The erosion of Hong Kong's "specialness" and its rapidly aging population could see its trend growth more than halve over the next decade and even plunge to zero in a "plausible" downside scenario, rating agency S&P Global estimated on Monday.
Hong Kong's long-term economic prospects faced risks from the deterioration in the U.S.-China relationship, resulting in a decoupling of the U.S. dollar and Chinese financial systems, the agency said.
A second risk was an accelerated financial opening of mainland China that would lessen Hong Kong's role as a global financial center.
"Hong Kong's specialness is being eroded," S&P said in a new report. "A plausible downside scenario could see trend growth of zero in a decade," it added, saying its "baseline" estimate was for a fall to 1.1% by 2030 compared to 2.7% back in 2018.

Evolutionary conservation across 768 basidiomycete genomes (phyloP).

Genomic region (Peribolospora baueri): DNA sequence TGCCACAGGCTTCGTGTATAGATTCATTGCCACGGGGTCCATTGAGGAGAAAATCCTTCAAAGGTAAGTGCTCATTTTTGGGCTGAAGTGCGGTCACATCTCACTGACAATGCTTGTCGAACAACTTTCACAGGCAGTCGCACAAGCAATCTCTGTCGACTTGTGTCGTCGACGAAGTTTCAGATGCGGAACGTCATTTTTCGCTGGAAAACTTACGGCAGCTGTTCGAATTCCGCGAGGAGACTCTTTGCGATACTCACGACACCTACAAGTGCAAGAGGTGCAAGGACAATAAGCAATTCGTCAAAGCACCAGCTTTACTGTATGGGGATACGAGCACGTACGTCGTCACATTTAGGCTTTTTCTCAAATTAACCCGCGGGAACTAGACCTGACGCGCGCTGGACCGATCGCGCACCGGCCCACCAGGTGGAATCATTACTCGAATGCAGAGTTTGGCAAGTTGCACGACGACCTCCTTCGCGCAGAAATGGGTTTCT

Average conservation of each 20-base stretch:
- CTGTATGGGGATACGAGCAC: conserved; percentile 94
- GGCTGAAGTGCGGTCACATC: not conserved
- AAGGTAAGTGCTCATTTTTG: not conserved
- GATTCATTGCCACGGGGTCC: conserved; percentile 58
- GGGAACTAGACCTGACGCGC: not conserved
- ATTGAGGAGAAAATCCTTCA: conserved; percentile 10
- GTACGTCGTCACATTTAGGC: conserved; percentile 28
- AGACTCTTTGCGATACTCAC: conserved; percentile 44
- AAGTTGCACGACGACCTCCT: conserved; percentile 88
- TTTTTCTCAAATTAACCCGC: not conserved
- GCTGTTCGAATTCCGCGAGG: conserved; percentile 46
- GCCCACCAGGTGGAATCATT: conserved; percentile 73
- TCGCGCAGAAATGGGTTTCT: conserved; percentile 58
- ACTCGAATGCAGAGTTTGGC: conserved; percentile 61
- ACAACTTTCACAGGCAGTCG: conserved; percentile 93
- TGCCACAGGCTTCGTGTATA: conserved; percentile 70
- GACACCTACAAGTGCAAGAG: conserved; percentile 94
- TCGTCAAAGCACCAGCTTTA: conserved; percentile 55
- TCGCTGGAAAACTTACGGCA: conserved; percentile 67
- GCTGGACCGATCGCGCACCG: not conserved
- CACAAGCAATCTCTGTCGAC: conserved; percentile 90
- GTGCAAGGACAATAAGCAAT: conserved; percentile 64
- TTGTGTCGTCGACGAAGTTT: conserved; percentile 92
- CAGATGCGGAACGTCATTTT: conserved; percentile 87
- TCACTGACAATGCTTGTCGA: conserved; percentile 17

A downside scenario would be an acute or chronic deterioration in macroeconomic stability and prospects.
"We see the most likely catalysts for each of these scenarios being financial decoupling from the U.S. and a gradual, persistent rise in domestic policy uncertainty, respectively," S&P said.
Washington is reviewing Hong Kong's special status under its legal system in reaction to China's decision to enact a new national security law for the former British colony, despite its wide-ranging autonomy and guarantees of freedoms not enjoyed on the mainland.
"While the economic impact of such efforts could be very large, at this point we see this as an extreme tail risk rather than a plausible downside for the Hong Kong economy," S&P said.
Hong Kong's financial industry has long been a cornerstone of the city's prosperity. It accounts for nearly one-fifth of the economy, almost double the level just before the 1997 handover from British rule to China.
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